A tale of NetApp and Wireshark discovery


Wireshark_icon.svg
–==For those interested, Pluralsight has an excellent video training course called Introduction to Wireshark. I highly recommend Pluralsight as the go-to source for IT video training!==–

I was cleaning up a client’s /etc/rc file yesterday while preparing to move some IP addresses to different interfaces and I noticed they had configured the vMotion network as a VLAN interface on both controllers. This isn’t right because the vMotion network only needs to exist between ESXi hosts – the storage array never touches the traffic. Storage vMotion doesn’t use the vMotion network either.  It uses the storage network, whether IP- or FC-based.
I wanted to see if the interface was being used at all and fortunately, NetApp has a command for that. The ifstat command shows the count of frames received and transmitted on any or all interfaces, total bytes for each, and the number of multicasts or broadcasts. So in this case, it looked something like:

NETAPP-A> ifstat VIF-A-79

-- interface  VIF-A-79  (22 hours, 57 minutes, 50 seconds) --

RECEIVE
 Total frames:      150k | Total bytes:     10924k | Multi/broadcast: 21869
TRANSMIT
 Total frames:     4767k | Total bytes:      7177m | Multi/broadcast:   138
 Queue overflows:     0
DEVICE
 Vlan ID:            79  | Phy Iface:        VIF-A

I see about 10 MB received and over 7 GB transmitted. NETAPP-B showed similar but opposite numbers: 6.6 GB received and 11 MB transmitted. It had been several months since the counters had been cleared originally (the output above was taken after the fact), so I cleared them to get a good count on what was happening on the interface.

NETAPP-A> ifstat -z VIF-A-79

-- interface  VIF-A-79  (23 hours, 21 minutes, 37 seconds) --
NETAPP-A>

And then I started watching the counters. 3 frames received, all broadcasts. Nothing transmitted. 20 frames received, all broadcasts. Nothing transmitted. And on and on. The partner’s interface was similar but opposite. Broadcasts being sent, nothing received. Hmm. I needed to see what was going on here.

I used NetApp’s built in packet capture to look at the frames hitting the interface on each controller.  I’m glad I did and I’m glad I forgot to kill the capture before leaving for the day (the default maximum log size when dumping to disk is 1 gigabyte – whew! I looked that up as soon as I realized I had left the capture on. Lucky me! See the pktt man page for details).  When I reviewed the 100-200 MB captures, I saw some WINS and NetBIOS traffic that I’ll need to verify is correct (are they really using WINS? Could be…), but scrolling through the trace, I see a lot of TCP traffic, in large bursts, just between the controllers on the vMotion VLAN interface.  I was stumped as to what this traffic could be.  I used the following filter in Wireshark to verify that no other hosts were communicating to the NetApp on this network:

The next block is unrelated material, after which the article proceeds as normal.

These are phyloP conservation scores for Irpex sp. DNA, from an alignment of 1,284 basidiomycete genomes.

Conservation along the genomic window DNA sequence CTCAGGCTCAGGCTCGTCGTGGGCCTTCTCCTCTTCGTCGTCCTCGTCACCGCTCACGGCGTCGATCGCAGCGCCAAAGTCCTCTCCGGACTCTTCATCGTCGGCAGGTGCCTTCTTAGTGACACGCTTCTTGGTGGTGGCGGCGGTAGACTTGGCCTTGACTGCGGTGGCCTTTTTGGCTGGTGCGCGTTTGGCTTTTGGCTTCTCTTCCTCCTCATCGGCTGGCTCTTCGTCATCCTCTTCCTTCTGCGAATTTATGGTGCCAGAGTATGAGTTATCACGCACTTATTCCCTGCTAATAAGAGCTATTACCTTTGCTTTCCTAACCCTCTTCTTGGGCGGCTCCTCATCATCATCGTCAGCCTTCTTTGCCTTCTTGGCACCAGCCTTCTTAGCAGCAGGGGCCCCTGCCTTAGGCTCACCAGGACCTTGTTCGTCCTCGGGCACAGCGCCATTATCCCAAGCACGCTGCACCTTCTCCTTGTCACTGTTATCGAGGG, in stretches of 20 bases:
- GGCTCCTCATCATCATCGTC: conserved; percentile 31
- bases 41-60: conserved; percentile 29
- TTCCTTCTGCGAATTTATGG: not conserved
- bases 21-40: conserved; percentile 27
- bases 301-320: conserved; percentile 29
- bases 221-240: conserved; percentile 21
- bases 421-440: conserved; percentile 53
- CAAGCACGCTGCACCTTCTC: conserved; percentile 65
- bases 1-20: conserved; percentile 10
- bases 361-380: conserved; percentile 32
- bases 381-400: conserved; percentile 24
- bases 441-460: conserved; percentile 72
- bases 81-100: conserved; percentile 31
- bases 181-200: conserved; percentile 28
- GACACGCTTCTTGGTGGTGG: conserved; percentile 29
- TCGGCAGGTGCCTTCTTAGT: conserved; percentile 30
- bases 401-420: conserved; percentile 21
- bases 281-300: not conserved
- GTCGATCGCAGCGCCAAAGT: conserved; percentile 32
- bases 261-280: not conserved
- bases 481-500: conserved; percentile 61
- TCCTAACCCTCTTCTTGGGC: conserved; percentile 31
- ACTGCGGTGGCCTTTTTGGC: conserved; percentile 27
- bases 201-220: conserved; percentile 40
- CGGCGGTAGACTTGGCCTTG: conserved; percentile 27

ip.src != 10.79.10.100 && ip.src != 10.79.10.110

The filter completely emptied the screen, assuring me that packets from no other host were present.

It soon occurred to me that SnapMirror had been set up to move some volumes between controllers some time ago.  Looking in the /etc/snapmirror.conf files produced this on the second controller:

NETAPP-B> rdfile /etc/snapmirror.conf
#Regenerated by registry Wed Jan 21 19:27:33 GMT 2015
10.79.10.100:DATABASE_A NETAPP-B:DATABASE_A - 30 * * *
NETAPP-A:VOL_AXLE_DATA NETAPP-B:VOL2_AXLE_DATA - - - - -

Yep – there it is. There’s a SnapMirror relationship configured to use the vMotion VLAN (79).  And another set to use the the management IP address which, in this case, uses e0M.  That’s one of the items I was going to change anyways – move the management IP address to an interface group of 1 Gb interfaces.

There are options available in 7-mode that can prevent data and replication traffic from traversing the 100 Mbps e0M management link.  This link is considered a low-bandwidth link in a LAN because there are 1 Gbps links available.  From an SSH session, run the following command to see them:

NETAPP-A> options interface
interface.blocked.cifs
interface.blocked.ftpd
interface.blocked.iscsi
interface.blocked.mgmt_data_traffic off (value might be overwritten in takeover)
interface.blocked.ndmp
interface.blocked.nfs
interface.blocked.snapmirror

You simply list the interfaces you don’t want used for each type of traffic. Remember the WINS and NetBIOS broadcasts I captured? That’s because CIFS is not blocked from *any* interface. I’m sure these broadcasts appear on all interfaces. When configuring the protocol filters above, think about which traffic needs to flow over which interfaces, and block them on interfaces which aren’t supposed to have them. For example,

options interface.blocked.snapmirror e0a,e0b,e0M

I included these options in a NetApp design I shared last year.

All this discovery paid off.  In the process of performing the discovery before simply moving an IP address willy-nilly, as easy as it could have been, I was able to find all these items that could use some attention.

  • The Service Processor is not configured
  • SnapMirror relationships are not using a dedicated replication network when VLANs and interfaces are available (I still need to check about switchports, though!)
  • The vMotion VLAN is configured as a VLAN interface on both controllers
  • Protocol filters aren’t configured
  • iSCSI is enabled on all interfaces
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